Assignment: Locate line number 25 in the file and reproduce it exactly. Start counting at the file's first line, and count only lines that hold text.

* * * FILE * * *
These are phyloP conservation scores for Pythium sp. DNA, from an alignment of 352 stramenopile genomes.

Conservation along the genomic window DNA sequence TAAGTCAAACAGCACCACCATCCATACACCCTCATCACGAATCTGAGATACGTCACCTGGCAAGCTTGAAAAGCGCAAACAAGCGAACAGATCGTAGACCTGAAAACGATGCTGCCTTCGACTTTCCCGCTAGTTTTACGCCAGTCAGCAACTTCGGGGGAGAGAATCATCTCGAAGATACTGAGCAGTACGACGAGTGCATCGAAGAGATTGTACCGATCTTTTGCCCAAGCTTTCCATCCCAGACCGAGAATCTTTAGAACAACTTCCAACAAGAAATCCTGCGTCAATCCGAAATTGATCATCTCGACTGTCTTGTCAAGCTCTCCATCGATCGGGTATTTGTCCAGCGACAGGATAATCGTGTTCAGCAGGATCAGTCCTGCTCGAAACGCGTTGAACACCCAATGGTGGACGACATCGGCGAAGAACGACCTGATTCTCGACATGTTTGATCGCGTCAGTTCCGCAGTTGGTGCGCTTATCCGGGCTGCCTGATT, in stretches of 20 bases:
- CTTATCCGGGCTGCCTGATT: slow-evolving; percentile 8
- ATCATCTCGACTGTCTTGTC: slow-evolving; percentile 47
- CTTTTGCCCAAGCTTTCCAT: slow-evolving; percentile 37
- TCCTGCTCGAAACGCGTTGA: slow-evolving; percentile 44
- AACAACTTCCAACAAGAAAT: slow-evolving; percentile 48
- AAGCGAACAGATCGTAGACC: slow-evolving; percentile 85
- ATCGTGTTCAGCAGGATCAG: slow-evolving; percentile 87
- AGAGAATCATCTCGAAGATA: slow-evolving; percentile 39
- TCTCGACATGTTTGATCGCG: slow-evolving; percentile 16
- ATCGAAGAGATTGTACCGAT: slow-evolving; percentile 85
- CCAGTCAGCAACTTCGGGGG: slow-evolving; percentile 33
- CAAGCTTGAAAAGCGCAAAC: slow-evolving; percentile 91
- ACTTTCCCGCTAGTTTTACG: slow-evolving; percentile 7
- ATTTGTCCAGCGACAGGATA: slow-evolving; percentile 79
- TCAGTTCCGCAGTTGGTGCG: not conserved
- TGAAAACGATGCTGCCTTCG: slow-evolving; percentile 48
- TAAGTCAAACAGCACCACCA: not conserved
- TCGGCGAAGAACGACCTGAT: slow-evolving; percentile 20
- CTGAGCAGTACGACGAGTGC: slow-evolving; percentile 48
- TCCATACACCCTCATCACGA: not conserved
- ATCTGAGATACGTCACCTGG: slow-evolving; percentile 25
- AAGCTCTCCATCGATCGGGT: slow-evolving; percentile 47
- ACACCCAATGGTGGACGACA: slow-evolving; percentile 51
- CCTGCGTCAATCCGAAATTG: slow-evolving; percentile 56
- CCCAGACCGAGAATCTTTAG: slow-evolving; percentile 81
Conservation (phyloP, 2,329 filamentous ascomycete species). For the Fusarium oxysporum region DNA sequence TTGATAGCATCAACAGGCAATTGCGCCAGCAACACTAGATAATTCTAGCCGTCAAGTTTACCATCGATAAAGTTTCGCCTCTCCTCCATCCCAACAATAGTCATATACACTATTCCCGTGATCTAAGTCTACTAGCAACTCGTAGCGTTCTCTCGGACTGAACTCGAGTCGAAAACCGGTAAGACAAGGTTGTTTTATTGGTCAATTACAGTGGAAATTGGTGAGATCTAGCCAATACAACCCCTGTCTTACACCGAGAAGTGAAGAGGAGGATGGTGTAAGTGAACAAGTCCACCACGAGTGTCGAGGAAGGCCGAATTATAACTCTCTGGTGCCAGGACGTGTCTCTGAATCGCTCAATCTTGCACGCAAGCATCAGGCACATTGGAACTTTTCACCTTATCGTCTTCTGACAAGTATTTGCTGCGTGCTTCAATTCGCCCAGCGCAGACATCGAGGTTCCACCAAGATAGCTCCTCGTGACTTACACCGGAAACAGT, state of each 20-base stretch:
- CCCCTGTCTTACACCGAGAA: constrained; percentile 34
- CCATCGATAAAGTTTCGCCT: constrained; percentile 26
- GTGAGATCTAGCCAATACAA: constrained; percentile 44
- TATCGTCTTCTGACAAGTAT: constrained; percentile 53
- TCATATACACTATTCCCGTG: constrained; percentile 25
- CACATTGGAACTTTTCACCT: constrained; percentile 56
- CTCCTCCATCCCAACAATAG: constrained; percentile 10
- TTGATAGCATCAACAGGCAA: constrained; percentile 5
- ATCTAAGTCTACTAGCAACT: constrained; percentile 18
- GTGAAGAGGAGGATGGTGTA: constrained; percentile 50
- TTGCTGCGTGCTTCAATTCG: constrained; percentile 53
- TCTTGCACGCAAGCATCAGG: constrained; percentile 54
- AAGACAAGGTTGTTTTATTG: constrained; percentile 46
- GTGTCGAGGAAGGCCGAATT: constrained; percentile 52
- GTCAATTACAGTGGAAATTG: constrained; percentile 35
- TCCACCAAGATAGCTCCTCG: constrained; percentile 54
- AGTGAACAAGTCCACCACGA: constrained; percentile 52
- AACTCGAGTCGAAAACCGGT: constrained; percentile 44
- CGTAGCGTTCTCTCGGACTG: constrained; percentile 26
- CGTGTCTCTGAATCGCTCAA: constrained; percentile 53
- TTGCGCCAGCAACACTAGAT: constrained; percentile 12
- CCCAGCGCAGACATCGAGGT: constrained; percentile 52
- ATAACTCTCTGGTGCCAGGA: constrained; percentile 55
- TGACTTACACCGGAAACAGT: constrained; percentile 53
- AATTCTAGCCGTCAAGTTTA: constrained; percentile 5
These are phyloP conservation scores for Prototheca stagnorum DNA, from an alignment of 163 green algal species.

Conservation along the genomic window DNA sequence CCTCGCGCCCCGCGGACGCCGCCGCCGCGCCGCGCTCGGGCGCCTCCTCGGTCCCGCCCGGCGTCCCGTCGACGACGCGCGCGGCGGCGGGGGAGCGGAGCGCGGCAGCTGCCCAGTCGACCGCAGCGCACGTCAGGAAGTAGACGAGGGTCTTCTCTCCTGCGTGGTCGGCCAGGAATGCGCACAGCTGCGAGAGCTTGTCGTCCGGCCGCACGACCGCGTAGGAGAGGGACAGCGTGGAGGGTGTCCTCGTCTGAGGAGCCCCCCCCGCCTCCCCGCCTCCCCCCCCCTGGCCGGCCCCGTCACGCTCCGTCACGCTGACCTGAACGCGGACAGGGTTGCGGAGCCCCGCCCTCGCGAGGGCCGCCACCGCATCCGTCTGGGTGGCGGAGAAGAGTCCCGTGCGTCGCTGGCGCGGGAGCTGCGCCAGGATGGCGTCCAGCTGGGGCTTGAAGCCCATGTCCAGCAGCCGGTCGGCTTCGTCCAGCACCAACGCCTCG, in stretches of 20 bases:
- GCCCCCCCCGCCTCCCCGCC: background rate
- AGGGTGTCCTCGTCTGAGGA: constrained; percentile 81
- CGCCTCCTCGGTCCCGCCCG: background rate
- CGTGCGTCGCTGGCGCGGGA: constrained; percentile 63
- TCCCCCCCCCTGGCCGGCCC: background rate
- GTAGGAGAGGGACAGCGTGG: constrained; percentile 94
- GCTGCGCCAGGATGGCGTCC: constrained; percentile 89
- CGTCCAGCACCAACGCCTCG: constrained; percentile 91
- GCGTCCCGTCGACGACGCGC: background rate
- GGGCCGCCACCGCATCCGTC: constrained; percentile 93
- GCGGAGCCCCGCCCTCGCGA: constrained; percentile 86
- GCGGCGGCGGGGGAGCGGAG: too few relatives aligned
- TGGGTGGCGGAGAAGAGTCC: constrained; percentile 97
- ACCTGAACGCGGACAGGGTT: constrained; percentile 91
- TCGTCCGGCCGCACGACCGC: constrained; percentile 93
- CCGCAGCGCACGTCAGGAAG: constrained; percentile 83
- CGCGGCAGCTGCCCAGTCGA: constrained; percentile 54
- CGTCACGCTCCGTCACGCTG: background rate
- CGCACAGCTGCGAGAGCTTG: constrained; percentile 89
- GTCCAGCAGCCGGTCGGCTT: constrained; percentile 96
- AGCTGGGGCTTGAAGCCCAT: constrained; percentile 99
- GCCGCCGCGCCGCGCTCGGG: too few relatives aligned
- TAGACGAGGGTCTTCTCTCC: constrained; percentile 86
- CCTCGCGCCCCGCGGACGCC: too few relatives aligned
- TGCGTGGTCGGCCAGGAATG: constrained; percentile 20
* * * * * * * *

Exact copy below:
- ACACCCAATGGTGGACGACA: slow-evolving; percentile 51